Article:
Are you using standard pre-qualification questionnaire (PQQ) to identify the most suitable suppliers to invite to tender for contracts?. PQQ, widely used in the Public Sector, was a strong recommendation on how public sector bodies can improve small & medium sized enterprises (SMEs) access to the Government marketplace. Actually, PQQ brings – if used properly – transparency on knock-out criteria used to pre-select and invite suppliers to tender. The PQQ asks simple questions to establish suppliers’ suitability to tender against the requirement. A PQQ serves the purpose of fairly reducing the number of competing suppliers to a manageable number. This is particularly appropriate where buyers anticipate that a large number of suppliers are likely to want to bid. Even if there are as more PQQ as there are companies, they are usualy build based on a similar canvas:
- Organisation Identity and Basic Details
- Financial Information
- Business Activities
- Quality Assurance
- Health and Safety
- Equal Opportunities
- Environmental Management
- Professional & Business Standing
- Requirement Specific Questions
I will not reinvent the wheel. You can find everything needed about PQQ, as well as templates, on the famous (on this side of the planet!) UK OGC website (Office of Government Commerce), which I have to recommend once again. There, you will find a basic PQQ, to be adapted to your needs, an accompanying guidance for completion of the PQQ (for suppliers) and an evaluation guide of submitted PQQs (for purchasers). Just great.
- PQQ is very suitable to be executed online, especially when the e-Application you are using enables you to compare results in a table (as excel). It’s really nothing else than a e-RFi, but focused on pre-identifying the best suppliers to be invited and on rejecting the ones not compliant with your must-have requirements.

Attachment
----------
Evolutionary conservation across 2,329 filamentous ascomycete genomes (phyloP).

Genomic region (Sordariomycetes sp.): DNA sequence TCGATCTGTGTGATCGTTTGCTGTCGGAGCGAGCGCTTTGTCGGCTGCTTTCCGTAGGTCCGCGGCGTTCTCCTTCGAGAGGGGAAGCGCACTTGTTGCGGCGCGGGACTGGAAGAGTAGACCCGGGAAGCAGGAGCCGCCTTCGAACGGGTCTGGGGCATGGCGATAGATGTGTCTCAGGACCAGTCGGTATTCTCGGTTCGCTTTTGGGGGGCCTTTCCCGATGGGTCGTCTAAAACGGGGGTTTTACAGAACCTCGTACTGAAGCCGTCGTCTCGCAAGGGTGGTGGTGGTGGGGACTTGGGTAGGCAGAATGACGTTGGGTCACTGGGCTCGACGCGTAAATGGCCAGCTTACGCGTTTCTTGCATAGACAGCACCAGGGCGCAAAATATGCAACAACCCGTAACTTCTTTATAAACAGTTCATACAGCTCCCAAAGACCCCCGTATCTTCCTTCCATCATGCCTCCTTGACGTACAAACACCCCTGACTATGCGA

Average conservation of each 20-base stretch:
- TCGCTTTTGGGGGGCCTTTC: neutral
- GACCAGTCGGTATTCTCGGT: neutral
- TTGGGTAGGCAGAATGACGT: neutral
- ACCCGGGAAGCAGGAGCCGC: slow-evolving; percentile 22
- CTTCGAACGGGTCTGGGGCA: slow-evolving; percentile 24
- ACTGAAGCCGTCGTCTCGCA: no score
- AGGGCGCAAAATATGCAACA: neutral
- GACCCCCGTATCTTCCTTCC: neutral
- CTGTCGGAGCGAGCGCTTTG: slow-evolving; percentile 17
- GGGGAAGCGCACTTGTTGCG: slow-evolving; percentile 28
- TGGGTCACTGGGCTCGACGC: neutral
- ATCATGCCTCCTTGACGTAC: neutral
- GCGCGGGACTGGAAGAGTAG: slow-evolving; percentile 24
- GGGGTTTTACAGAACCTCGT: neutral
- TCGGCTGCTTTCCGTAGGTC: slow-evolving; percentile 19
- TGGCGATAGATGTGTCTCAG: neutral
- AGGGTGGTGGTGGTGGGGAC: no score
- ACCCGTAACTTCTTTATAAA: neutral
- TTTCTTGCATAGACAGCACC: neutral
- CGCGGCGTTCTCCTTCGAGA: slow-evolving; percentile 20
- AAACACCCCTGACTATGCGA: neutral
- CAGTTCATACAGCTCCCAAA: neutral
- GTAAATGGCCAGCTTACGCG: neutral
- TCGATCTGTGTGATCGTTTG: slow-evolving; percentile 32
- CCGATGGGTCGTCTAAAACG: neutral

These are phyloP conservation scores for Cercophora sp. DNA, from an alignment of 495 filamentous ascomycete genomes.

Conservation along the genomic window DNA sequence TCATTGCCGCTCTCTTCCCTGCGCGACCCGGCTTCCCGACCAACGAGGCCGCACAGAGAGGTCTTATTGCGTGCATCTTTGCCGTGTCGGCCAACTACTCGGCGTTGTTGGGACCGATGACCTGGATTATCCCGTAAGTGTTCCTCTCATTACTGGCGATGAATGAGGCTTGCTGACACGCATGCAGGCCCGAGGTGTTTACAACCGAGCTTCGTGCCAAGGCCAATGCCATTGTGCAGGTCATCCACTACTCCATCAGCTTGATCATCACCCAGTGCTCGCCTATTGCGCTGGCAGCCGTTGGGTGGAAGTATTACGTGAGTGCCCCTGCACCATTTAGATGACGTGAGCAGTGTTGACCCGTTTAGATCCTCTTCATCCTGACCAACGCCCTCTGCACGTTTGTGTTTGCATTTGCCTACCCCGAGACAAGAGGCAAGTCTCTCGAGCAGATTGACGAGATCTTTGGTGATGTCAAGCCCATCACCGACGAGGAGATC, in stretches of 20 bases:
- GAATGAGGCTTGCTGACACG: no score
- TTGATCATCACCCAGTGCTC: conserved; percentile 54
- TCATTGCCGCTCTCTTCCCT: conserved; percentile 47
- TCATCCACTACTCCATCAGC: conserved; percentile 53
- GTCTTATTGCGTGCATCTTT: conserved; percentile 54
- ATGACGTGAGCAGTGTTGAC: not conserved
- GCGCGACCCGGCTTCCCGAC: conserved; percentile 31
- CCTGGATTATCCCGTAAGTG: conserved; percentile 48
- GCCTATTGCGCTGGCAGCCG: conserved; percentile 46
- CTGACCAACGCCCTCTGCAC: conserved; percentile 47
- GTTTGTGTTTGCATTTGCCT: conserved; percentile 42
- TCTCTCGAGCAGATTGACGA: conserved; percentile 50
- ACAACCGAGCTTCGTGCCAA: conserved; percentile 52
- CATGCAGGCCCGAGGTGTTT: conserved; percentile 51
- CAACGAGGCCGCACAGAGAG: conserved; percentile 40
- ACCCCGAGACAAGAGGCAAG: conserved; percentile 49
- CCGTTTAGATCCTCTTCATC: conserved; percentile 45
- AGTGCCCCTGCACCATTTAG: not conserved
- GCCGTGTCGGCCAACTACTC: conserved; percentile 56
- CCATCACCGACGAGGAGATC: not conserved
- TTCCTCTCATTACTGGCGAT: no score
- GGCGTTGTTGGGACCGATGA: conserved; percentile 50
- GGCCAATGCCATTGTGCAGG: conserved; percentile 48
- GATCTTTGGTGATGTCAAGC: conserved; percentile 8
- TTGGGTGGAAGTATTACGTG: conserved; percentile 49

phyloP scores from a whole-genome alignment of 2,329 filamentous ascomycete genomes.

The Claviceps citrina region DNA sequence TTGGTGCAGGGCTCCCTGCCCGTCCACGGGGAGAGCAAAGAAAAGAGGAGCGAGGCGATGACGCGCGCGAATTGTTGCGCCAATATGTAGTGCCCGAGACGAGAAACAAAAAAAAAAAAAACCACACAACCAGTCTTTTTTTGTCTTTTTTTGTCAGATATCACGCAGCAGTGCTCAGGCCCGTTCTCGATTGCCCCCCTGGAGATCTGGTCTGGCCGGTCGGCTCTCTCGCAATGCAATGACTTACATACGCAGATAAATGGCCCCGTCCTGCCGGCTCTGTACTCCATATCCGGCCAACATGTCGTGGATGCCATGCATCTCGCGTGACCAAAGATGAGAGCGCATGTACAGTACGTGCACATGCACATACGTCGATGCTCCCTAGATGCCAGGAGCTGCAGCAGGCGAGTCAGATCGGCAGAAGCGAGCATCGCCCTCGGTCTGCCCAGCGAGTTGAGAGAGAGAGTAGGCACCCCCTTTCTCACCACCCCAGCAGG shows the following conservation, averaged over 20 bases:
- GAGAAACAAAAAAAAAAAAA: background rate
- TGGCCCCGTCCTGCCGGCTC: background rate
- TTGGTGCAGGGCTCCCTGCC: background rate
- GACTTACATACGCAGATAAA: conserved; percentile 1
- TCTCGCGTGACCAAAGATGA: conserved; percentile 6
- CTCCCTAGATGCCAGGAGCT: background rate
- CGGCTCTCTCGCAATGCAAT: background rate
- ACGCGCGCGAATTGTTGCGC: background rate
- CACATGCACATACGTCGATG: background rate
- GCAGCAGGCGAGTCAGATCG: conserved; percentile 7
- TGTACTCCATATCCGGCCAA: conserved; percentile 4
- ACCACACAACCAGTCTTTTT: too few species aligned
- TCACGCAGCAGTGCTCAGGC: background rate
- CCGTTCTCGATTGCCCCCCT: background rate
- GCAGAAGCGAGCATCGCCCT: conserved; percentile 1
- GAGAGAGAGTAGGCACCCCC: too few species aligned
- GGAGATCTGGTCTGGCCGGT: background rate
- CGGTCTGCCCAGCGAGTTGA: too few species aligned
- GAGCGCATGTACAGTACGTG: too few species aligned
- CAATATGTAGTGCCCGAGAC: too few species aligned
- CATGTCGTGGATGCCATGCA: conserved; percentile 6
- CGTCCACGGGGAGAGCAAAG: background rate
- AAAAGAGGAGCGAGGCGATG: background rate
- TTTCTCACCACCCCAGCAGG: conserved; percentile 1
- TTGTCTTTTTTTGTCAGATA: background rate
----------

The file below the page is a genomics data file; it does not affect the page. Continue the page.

- When sourcing for new suppliers, in low cost country for example, it is an abstract of a PQQ that you would be using. PQQ comes after a market-scan activity
- PQQ can be (is) very time consuming. Some companies have understood it and offer to their customers a PQ database (a database where PQ data from suppliers have already been collected), usually specific to a market and/or to a region. It saves time and money for both suppliers and buyers. I’m thinking here about Achilles Group in UK, present in 18 countries and specific to the Utilities vertical market but growing now outside of this industry (looking after the promising Pharmaceutical market for example) ; I’m thinking as well about FirstIndex (US), specialised on the manufacturing industry and leaded by John Yung, who, guess what, worked some times ago for… Achilles. I will come back later on those providers and their – very interesting business model. That’s all for now.